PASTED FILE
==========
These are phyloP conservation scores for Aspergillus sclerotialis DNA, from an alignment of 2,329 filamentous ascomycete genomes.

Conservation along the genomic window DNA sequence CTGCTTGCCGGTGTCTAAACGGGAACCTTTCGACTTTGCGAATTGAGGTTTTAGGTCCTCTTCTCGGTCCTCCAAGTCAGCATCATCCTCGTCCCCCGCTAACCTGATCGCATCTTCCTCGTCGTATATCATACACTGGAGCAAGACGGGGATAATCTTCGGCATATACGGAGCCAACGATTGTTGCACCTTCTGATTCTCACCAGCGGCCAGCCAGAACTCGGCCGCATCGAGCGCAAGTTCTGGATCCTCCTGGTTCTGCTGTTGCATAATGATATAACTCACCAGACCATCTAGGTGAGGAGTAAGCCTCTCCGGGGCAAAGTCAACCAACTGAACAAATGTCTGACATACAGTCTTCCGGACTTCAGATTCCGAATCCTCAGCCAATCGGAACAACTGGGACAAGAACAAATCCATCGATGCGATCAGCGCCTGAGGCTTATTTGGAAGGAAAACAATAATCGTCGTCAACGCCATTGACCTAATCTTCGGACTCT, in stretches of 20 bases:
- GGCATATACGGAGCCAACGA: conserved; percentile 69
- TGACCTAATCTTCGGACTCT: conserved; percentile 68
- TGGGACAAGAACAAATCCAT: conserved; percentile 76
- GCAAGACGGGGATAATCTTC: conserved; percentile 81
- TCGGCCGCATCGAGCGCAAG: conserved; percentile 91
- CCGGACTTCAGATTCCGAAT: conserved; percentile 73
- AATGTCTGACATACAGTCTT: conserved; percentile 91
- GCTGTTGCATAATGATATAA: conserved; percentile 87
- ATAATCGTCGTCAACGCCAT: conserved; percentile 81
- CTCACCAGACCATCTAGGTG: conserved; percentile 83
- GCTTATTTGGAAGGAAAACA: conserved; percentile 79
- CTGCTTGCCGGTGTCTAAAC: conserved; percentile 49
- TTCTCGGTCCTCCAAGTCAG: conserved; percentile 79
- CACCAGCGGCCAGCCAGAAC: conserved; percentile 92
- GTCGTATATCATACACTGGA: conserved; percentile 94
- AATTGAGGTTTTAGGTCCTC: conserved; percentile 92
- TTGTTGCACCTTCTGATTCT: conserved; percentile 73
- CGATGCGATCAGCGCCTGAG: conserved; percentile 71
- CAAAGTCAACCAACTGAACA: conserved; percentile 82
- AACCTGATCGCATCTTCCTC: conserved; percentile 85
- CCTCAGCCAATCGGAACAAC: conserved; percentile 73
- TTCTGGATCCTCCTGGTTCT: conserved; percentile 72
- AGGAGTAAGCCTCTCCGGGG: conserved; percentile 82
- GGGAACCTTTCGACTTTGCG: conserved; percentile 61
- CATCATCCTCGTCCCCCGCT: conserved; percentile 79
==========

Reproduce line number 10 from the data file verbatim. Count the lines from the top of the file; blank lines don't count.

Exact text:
- GCTGTTGCATAATGATATAA: conserved; percentile 87